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Genotypic and phenotypic quantitative microbial risk assessment model of human salmonellosis related to the consumption of chicken meat in the central region of Mexico

Citation

Godinez-Oviedo, A and Sampedro, F and Bowman, JP and Garces-Vega, FJ and Hernandez-Iturriaga, M, Genotypic and phenotypic quantitative microbial risk assessment model of human salmonellosis related to the consumption of chicken meat in the central region of Mexico, Food research international, 162 Article 111901. ISSN 1873-7145 (2022) [Refereed Article]


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DOI: doi:10.1016/j.foodres.2022.111901

Abstract

Chicken meat is often associated withSalmonella entericacontamination worldwide. This study proposes a risk assessment model for human salmonellosis linked to the domestic consumption of chicken meat in the central region of Mexico, incorporating genotypic and phenotypic data. SixS. entericagroups were used, considering the presence of specific virulence genes and multidrug resistance (MDR). Sixteen exposure scenarios were established considering retail point (RP1 = fresh market/butcher shop; RP2 = mini-super/supermarket), transportation, home storage, cooking, and cross-contamination. The model predicted a mean annual salmonellosis cases of 66,754 due to chicken consumption (CI95% 10775-231606). The mean probability of illness (Pill) among the exposure scenarios ranged from 2.5 10-9 to 3.7 10-6, 7.7 10-8 to 1.1 10-4, and 6.7 10-4 to 7.8 10-2 for low, moderate, and high virulence groups. Exposure scenarios with the highest Pill were not responsible for most cases due to their low frequency of occurrence. The high virulence/ MDR group was responsible for most cases (66.5 %), despite the low S. enterica prevalence (RP1 0.5 % and RP2 5.0 %). The years lost due to disability (YLD) value for MDR was 2.6 higher than for non-MDR. Spearman rank showed that the inputs with higher influence on the variability of salmonellosis depended on the type of exposure scenario. For example, the cooking temperature and time had the most significant influence in the scenarios where S. enterica can survive after cooking. Including the microbial genotypic and phenotypic characteristics in risk assessment modeling highlights the importance of focusing on high-virulent and MDR strains, which are not the most frequent but represent the highest public health risk.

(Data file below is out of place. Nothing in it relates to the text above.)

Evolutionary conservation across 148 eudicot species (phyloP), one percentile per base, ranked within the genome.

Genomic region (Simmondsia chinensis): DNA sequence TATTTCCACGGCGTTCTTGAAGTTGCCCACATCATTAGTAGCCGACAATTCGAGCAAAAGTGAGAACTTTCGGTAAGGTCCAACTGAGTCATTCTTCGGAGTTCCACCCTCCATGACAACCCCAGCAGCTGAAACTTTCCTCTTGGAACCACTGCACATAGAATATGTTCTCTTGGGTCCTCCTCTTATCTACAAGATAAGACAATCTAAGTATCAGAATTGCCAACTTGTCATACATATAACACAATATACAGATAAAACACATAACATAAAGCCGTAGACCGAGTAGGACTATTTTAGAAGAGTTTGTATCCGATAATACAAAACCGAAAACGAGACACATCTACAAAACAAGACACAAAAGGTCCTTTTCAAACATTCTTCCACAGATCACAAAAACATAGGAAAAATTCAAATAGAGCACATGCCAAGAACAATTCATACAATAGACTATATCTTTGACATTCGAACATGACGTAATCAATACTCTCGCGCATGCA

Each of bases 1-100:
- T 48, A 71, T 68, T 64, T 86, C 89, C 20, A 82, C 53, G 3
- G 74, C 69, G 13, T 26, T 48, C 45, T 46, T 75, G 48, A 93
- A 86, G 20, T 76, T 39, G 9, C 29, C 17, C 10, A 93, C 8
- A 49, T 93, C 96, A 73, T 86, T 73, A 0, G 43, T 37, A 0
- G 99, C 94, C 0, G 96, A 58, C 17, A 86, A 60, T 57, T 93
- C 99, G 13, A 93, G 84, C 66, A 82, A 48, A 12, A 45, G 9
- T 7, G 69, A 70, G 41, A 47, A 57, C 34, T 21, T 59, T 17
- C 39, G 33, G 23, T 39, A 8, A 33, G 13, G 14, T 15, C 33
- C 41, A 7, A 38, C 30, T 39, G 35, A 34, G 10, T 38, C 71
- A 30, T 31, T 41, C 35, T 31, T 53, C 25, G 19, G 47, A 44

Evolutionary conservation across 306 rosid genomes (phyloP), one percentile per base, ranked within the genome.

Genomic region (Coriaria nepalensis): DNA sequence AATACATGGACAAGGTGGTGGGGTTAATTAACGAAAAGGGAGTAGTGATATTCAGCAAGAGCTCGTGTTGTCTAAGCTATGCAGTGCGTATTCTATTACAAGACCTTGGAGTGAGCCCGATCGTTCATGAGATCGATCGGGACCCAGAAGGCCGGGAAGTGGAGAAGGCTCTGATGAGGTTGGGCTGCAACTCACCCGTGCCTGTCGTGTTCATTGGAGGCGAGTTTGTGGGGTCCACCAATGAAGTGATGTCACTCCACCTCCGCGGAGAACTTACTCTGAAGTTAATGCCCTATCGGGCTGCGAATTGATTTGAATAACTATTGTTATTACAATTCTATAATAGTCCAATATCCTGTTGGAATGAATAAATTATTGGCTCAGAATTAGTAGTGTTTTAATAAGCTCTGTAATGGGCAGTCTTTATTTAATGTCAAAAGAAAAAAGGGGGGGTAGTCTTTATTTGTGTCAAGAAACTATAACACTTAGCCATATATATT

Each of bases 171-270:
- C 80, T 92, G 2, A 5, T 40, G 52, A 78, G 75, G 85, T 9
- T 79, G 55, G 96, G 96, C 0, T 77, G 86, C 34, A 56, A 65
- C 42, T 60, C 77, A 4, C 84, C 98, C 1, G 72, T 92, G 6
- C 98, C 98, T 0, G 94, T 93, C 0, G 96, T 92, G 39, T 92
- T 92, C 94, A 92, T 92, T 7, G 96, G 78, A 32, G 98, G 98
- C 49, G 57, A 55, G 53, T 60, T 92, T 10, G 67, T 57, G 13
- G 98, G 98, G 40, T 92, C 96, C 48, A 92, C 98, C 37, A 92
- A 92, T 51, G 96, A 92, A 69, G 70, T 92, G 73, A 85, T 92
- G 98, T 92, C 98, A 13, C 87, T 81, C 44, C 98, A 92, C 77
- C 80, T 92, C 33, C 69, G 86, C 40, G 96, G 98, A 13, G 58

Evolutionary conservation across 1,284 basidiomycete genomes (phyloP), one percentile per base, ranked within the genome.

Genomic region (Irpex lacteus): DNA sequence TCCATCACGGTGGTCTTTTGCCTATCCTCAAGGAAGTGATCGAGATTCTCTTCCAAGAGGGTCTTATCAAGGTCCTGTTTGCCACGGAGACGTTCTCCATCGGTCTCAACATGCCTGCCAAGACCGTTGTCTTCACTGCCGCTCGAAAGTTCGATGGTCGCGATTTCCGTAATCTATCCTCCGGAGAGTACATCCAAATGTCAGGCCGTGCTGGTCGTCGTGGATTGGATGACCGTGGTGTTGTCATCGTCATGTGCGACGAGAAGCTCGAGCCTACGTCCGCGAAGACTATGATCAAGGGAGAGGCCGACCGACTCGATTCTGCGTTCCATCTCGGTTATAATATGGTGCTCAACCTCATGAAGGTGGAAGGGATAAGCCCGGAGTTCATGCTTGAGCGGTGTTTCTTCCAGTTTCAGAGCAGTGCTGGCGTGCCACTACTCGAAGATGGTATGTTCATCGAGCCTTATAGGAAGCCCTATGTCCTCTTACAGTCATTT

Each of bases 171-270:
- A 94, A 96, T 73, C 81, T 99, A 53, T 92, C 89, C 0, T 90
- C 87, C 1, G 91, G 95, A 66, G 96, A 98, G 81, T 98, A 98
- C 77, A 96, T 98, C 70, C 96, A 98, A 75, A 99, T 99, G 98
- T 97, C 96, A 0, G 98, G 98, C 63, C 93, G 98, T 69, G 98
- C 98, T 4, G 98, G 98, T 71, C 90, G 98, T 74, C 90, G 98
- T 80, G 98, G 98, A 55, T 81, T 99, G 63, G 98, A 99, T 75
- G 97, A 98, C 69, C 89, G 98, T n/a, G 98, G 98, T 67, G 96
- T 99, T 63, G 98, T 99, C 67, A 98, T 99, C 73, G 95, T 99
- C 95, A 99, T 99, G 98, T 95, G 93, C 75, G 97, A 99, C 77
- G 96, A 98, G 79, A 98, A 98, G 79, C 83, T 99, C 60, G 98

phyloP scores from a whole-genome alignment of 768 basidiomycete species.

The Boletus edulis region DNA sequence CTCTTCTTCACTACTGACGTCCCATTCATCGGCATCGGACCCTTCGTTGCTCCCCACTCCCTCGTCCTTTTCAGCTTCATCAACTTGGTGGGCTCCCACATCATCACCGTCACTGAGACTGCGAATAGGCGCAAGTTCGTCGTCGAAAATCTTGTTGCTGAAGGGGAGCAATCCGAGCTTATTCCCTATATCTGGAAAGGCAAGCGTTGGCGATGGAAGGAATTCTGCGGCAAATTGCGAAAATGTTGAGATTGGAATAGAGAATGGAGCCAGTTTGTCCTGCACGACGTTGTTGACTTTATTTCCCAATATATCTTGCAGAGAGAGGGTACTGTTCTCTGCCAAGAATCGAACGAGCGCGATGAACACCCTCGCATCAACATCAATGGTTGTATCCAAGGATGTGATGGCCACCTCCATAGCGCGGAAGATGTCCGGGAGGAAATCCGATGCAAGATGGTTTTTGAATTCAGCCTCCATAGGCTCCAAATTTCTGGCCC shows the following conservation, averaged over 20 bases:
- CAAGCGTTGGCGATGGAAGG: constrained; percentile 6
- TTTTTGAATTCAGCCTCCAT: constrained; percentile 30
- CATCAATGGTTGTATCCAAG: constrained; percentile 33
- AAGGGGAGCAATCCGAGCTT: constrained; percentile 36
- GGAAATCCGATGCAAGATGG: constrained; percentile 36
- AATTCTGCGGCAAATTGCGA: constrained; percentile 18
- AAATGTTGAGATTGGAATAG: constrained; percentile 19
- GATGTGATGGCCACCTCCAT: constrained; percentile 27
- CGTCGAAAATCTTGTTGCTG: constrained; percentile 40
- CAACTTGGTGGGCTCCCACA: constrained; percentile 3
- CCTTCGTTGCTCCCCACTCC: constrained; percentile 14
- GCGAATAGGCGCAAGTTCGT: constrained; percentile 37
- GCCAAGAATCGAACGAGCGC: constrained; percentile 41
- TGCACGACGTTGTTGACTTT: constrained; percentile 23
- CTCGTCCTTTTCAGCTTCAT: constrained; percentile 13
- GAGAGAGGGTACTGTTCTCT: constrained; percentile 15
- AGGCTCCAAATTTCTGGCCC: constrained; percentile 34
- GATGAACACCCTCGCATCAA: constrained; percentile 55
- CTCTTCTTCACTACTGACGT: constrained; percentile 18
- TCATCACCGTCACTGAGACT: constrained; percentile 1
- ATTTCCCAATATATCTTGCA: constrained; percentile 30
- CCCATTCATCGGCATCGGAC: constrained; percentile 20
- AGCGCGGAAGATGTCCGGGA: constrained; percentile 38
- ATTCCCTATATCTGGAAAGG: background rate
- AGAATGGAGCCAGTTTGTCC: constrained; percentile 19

Item Details

Item Type:Refereed Article
Keywords:Salmonella, food safety, Mexico, quantitative risk assessment
Research Division:Agricultural, Veterinary and Food Sciences
Research Group:Food sciences
Research Field:Food safety, traceability, certification and authenticity
Objective Division:Health
Objective Group:Public health (excl. specific population health)
Objective Field:Food safety
UTAS Author:Godinez-Oviedo, A (Dr Angelica Godinez-Oviedo)
UTAS Author:Bowman, JP (Associate Professor John Bowman)
ID Code:155426
Year Published:2022
Deposited By:TIA - Research Institute
Deposited On:2023-02-20
Last Modified:2023-02-21
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